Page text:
by Brandon Cornett
This tutorial is designed to teach you about the various steps to buying a home. Though the home buying process differs from one buyer to the next, there are certain home buying steps that most buyers go through.
So without further ado, here are the home buying steps you are likely to face during your home buying process. (This sequence may be slightly different for you, based on your own unique circumstances.)
Step 1. Examine Your Finances
One of the first home buying steps should always be a good review of one's financial situation. You can bet that a mortgage lender will put your finances under the microscope, so you should do the same. The articles below will teach you how to judge your buying power and review your credit situation -- two very important steps to buying a home.
Generally speaking, the next home buying step is choosing a type of mortgage loan. This part of the home buying process requires careful consideration on your part, because your mortgage will stay with you for some time (until you sell, refinance or pay the mortgage off). The articles below will help you negotiate the all-important home buying step of mortgage selection.
Step 3. Get Pre-Approved
There are actually two home buying steps rolled into one here, but there so closely related I've listed them together. Our next step to buying a home will be choosing a mortgage lender and getting pre-approved. Pre-approval will help you immensely during the home buying process. For one thing, it will show sellers that you are serious about buying their home (and financially capable). This can make a big difference in whether or not they accept your offer.
Step 4. Find a Real Estate Agent
Continuing along in our steps to buying a home, we will need to find a qualified real estate agent to help us through the remaining home buying steps. The home buying process can move pretty fast, and there's a lot at stake financially. So having a skilled agent on your side can help you avoid making costly mistakes, especially if it's your first time buying a home.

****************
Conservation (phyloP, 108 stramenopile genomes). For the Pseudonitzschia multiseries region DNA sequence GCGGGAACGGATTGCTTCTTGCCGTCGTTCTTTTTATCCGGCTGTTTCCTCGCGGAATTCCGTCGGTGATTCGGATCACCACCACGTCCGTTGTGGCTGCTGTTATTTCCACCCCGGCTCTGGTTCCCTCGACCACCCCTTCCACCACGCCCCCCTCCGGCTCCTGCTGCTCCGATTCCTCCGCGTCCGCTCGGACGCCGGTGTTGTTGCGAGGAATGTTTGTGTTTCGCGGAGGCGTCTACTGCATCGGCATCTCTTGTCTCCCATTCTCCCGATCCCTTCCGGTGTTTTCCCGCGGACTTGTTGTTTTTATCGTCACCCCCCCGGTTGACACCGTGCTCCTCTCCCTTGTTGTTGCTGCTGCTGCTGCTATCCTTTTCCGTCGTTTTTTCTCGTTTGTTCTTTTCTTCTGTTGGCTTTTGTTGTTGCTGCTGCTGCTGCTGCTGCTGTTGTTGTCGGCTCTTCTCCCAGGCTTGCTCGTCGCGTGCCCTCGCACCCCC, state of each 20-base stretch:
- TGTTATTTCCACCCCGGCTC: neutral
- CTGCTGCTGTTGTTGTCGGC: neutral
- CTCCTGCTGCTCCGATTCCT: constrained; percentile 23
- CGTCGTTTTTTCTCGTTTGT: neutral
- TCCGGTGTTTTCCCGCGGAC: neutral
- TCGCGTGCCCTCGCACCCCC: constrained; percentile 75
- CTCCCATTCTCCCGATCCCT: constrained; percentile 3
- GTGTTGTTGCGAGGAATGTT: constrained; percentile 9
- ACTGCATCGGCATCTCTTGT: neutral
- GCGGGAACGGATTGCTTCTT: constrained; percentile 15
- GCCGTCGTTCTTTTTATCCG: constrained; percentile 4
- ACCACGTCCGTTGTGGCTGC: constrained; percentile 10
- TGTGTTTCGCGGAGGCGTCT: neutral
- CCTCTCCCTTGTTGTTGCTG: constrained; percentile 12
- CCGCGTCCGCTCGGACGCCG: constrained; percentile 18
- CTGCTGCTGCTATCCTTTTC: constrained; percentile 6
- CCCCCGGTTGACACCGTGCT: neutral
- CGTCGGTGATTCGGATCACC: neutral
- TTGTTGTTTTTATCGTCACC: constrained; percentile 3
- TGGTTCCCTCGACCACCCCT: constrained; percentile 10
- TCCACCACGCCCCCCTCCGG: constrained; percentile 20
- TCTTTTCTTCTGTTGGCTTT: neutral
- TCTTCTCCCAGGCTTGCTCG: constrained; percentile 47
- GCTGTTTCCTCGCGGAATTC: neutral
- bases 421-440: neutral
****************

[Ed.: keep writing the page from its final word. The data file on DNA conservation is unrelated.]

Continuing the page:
Step 5. Choose a Neighborhood
Some buyers will neglect this particular home buying step, rushing off to look at houses without doing the proper research on neighborhoods. Which neighborhood you choose is almost as important as which home you choose. Neighborhoods have a direct influence on quality of life, social and recreational satisfaction, property values, commute time, educational opportunities and more. So doing a little neighborhood research is a crucial step to buying a home.
Step 6. Start House Hunting
Let's review our home buying steps up to this point. You've got your finances in order, been pre-approved for a certain type of mortgage, found a good agent, and narrowed your search to a few select neighborhoods. Excellent! You're ready for one of the most exciting steps to buying a home -- the house hunting process. Here are some tips to help make your experience a good one.
Step 7. Make an Offer
Once you find a home you like, you'll need to make an offer on it. For this home buying step, work closely with your agent to determine a reasonable offer amount based on recent, comparable sales in the area (referred to as "comps"). The articles will below will give you a good base of knowledge and make you more comfortable with the offer process.
Step 8. Get a Home Appraisal
To be honest, there's not much you need to do for this next home buying step. Your lender will arrange for the appraisal, and you basically have to stand by and watch (while hoping that the home appraises for the price you've agreed to pay).
Step 9. Get a Home Inspection
The main home inspection is one of several inspections you should have done on the home. A home inspection is an important home buying step that should not be skipped. After all, it will give you the peace of mind of knowing what condition the home is truly in. Read the articles below for more information on this crucial step to buying a home.
Step 10. Settlement / Closing
The period between offer acceptance and the final settlement is known as escrow. You've probably heard somebody say, "My house is in escrow." During this part of the home buying process, you might have additional inspections (for radon, pests, etc.), and you'll likely have some more paperwork to finalize as you move toward the closing / settlement date. The articles below will tell you what to expect leading up to and during the settlement process.
Source: Home Buying Institute
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